An ominous silence has descended over the outcome of the Chirac/Schröder talks held in Berlin last night. Although widely flagged up in advance, by midnight British time there had been no reports on its conclusions and the most recent EU story on Google News was over four hours old.
It goes almost without saying that what these two political "lame ducks" decide by way of their joint approach to the Dutch and French referendums will have a major impact on the coming European Council meeting of 16/17 June. The silence may be significant, as we usually get some clue of the "common position" fairly shortly after these Franco—German talks, by way of a joint communiqué.
Without any detail to hand, one of the crucial pieces of the jigsaw is missing, in trying to assess what is going on. However, from the responses and events of the last few days, some sort of a picture is beginning to emerge.
Firstly, it seems clear that Blair has seen in the Dutch "nee" and the French "non" an opportunity to ditch the UK referendum, which he believes he cannot win and which would be damaging to his premiership. However, equally clearly, it is evident that he does not want to be the first (or only) one to take action which would have the effect of ditching the constitution, and thus taking the sole blame for the collapse.
With his ministers and officials, he has therefore been working behind the scenes with the member states most likely to share his views, in an attempt to get a working (or sufficient) majority for the European Council meeting – safety in numbers, so to speak – which will support him in ditching the constitution, without the UK taking the blame.
In that context, the much heralded statement by Jack Straw on Monday, and the unattributed briefings by officials and allies of Blair, can be seen as pre-Council manoeuvring by Blair, to put pressure on his potential allies and opponents, in order to force a favourable (to him) decision on the Council.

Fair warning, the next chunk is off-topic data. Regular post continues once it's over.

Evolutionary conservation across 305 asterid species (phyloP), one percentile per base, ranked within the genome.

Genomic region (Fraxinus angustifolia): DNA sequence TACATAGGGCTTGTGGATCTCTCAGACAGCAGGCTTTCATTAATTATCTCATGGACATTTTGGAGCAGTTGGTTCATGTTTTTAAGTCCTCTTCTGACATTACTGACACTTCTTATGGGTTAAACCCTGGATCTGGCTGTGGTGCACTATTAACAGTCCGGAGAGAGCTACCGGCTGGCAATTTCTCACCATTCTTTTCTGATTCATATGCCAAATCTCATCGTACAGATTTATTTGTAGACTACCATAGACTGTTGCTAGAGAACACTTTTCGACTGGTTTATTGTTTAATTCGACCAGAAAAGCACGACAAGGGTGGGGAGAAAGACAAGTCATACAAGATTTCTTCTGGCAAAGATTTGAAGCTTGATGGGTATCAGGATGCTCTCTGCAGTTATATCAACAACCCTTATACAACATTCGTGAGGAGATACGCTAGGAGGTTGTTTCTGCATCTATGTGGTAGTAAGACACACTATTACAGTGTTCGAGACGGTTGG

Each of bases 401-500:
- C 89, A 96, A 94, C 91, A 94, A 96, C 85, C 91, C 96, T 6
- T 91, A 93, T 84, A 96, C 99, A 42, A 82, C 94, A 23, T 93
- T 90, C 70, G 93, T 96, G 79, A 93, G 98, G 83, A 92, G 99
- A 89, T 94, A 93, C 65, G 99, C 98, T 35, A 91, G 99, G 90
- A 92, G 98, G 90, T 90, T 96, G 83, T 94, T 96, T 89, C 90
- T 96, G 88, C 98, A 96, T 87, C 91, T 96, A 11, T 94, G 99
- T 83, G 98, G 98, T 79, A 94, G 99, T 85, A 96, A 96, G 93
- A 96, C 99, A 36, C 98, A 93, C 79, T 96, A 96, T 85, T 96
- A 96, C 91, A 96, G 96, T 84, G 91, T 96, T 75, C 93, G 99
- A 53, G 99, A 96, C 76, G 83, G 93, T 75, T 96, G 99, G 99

Despite newspaper reports to the contrary, therefore, it is most unlikely that Straw will actually suspend indefinitely the UK referendum, although he may make the token gesture of suspending it until the Council meeting, in the hope that the decision will go his way, and he can make the suspension permanent.
On the other hand, the Commission, Juncker – holding the UK presidency – and, so far, France and Germany, have been trying to hold the line, insisting that the ratification procedure should continue, invoking Declaration 30 to support their case.
With what we know, it would appear that the Franco—German line will hold, unless the president and chancellor decide to cut their losses, although neither of them seem to have anything to lose by so doing. If the line does hold, it is unlikely that Blair can attract enough allies to form a majory. "Wobblers" will be whipped into line, and Blair will be facing a hostile majority intent on forcing the UK referendum.
Against this background can be seen the recent intensification of the rhetoric on Britain's budget rebate, which can be seen as a means of pressurising Blair. But it could also serve as a bargaining counter, with the prime minister being offered a "softer" settlement on the rebate, in return for a commitment to hold a referendum.
For the moment, though, precise analysis is difficult, although this Blog retains the position that Blair will almost certainly be forced to continue with a British referendum. As the situation develops, though, the balance of power could change, easing the pressure somewhat. We will continue to watch and wait.
And who said EU politics was boring?